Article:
Friday, April 6, 2018

Kreola (by Gordiano Lupi)

 Weekly section on the critical engagement of cinema by Gordiano Lupi.



Antonio Bonifacio (Cosenza, 1957) is a factotum in the cinema world: actor, scriptwriter and film/ television director – and of few forgettable films. He was Aristide Massaccessi’s assistant, so his debut was impressive (Appuntamento in nero, 1989), but following this he went on to direct some low quality films including: Nostalgia di un piccolo grande amore (1991), Kreola (1993), La strana storia di Olga O (1995) – with Serena Grandi – Laura non c’è (1998, a flop!), Il delitto di via Monte Parioli (1998) and Il monastero (2004). He then created the TV series Turbo (1999) which imitated Kommissar Rex – and La stanza della fotografia, both rather discrete film genres.

Kreola is often broadcasted by some paid TV channels and you could watch it online in English, which was the most broadcasted edition. The plot is fairly simple- Kreola (Hampton) finds her husband Andy (Losito), who is a photographer in Santo Domingo. Here, she falls in love with the rough fisher Leon (Armstead) who is already in a relationship with Iris (Rinaldi), also Marco’s (Carbonaro) girlfriend. The result is a tangle of love and jealousy, which is teamed with slow movement of time and a syncopated rhythm.

There is much eroticism and some elements of a thriller, however the tension builds considerably slow and the finale is predictable: Kreola comes back to her husband.

The reason why a film like Kreola is still seen nowadays is that it reminds people of the old Italian cinema, for example of Joe D’Amato and his erotic Dominicans, who are honoured by Bonifacio. Kreola is a sound exotic-erotic film, which was well photographed and directed in the picturesque place that is Santo Domingo. The landscape consists of sea, beaches, colonial houses, music- merengue and bachata, which feature in every scene, even in the little islands and Caribbean parties. The actresses were well casted: Demetra Hampton – the sexy televise Valentina – is very sensual and manages to perform intense erotic scenes without a trace of discomfort. Cristina Rinald and Cristina Garavaglia are not inferior, they are often naked and maintain a cool composure while Cinzia Montreale is worthy and convincing, but it is worth mentioning that she did not perform naked scenes.

The male cast is not so impressive: three photostory actors are handsome but fairly inexpressive. In regard to other artistic elements, they do not fall short from the latter; the dialogues are farcical, the plot reduced and well known, and the erotic scenes, which initially promise a lot - thanks to steamy shower scenes, in the end become repetitive. The director manages to direct the cast with steady hand however, and executes the erotic scenes well - soft, if not slightly excessive, sometimes as far as to be considered porn. It is important to note that there is no attempt to portray local culture/voodoo rites as Massaccesi did; the script is by Stroppa, which could have had a dramatic aspect. The finale is dull and anticlimactic and the film is no masterpiece, but you can’t expect more from the film genre crisis of the 90’s.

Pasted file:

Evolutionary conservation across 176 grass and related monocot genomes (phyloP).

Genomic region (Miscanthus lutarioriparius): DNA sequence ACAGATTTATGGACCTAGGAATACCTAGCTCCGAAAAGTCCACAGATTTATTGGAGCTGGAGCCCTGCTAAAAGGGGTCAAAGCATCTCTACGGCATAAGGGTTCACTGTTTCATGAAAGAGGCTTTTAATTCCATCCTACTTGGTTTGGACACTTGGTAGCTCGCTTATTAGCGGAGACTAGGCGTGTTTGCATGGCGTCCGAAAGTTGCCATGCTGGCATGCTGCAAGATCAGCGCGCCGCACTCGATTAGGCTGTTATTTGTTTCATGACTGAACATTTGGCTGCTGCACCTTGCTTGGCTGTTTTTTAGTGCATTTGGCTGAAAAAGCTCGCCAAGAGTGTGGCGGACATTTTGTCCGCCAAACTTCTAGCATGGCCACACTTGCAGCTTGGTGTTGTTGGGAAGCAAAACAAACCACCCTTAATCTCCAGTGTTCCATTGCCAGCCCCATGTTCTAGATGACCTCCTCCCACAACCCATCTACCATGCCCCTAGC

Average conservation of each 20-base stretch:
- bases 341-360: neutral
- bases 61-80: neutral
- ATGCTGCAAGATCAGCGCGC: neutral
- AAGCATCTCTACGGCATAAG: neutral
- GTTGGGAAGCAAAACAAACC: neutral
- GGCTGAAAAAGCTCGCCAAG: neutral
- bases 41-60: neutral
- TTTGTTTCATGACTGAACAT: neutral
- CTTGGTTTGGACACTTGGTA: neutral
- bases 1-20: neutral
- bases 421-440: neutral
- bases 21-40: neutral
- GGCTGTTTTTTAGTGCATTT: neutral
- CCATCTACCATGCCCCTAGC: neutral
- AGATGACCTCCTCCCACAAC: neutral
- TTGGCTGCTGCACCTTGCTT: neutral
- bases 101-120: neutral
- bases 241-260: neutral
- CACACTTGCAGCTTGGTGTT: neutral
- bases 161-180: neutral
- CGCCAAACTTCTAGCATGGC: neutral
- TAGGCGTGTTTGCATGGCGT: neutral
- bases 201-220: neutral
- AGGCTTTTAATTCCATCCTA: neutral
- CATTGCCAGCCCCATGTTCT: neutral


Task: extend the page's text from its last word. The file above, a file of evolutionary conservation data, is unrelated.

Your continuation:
Bonifacio said: “It’s a film without script, done to pay the previous ones. Every morning Demetra Hampton came to the set and shouted. She did the film for money and didn’t care. A film without plot, without anything. And all the actors are wrong. I hadn’t a dolly or a line, just the camera and the film.” (Nocturno Cinema) Kreola is a tribute to Massaccesi, a film that tries (without success) to revitalize the exotic-erotic genre. It is viewed only for historical interest and perhaps to admire the wild beauty of Demetra Hampton.

Direction: Antonio Bonifacio. Story and screenplay: Daniele Stroppa. Photography: Angelo Lannutti. Editing: Franco Letti. Production director: Maurizio Mattei. Production assistant: Ada Saruis Bandiera. Art director (sets): Antonio Visone. Costumes: Alessia Mattei. Direction assistant: Massimo Giacchi. Camera assistants: Donatella Donati, Ettore Corso. Still photographer: Carlo Lannutti. Sound engineer: Andrea Angioli. Music publishing: Emi Music Publishing Italia srl. Production: Real Film srl. Film: Kodak spa. Development and print:Techinicolor spa. Running time: 87’. Genre: Erotic/Drama. Actors: Demetra Hamnpton (Kreola), Theo Losito (Andy), Cinzia Monreale (Jo Ann), John Armstead (Leon), Crisitna Garavaglia (Consuelo), Marco Carbonaro (Marco), Cristina Rinaldi (Iris).


Translation by Emma Lenzi (edited by Amy Scarlett Holt)


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Gordiano Lupi (Piombino, 1960). Editorial manager of Edizioni Il Foglio, he contributes to Turin’s newspaper La Stampa as a translator of Yoani Sánchez’s blog. He translated the novels of the Cuban author Torreguitart Ruiz and published a number of books on Cuba, cinema, and many other topics. See the full list at www.infol.it/lupi.
He participated in some TV broadcasts such as Corrado Augias’s Cominciamo bene le storie, Luca Giurato’s Uno Mattina, Odeon TV series on the Italian serial killers, Rete Quattro La Commedia all’italiana, Monica Maggioni’s Speciale TG1 on Cuba and Yoani Sánchez, Dove TV series on Cuba. He guested on some Italian and Swiss radio broadcasts for his books and comments on the Cuban culture.
In 2012 he published a long chapter in El otro paredón, an essay on the Cuban situation, written with four authors of the Cuban exile, and issued in the USA with English and Spanish versions. His books received a large number of reviews and mentions. See the full list at www.infol.it/lupi. E-mail address: lupi@infol.it.

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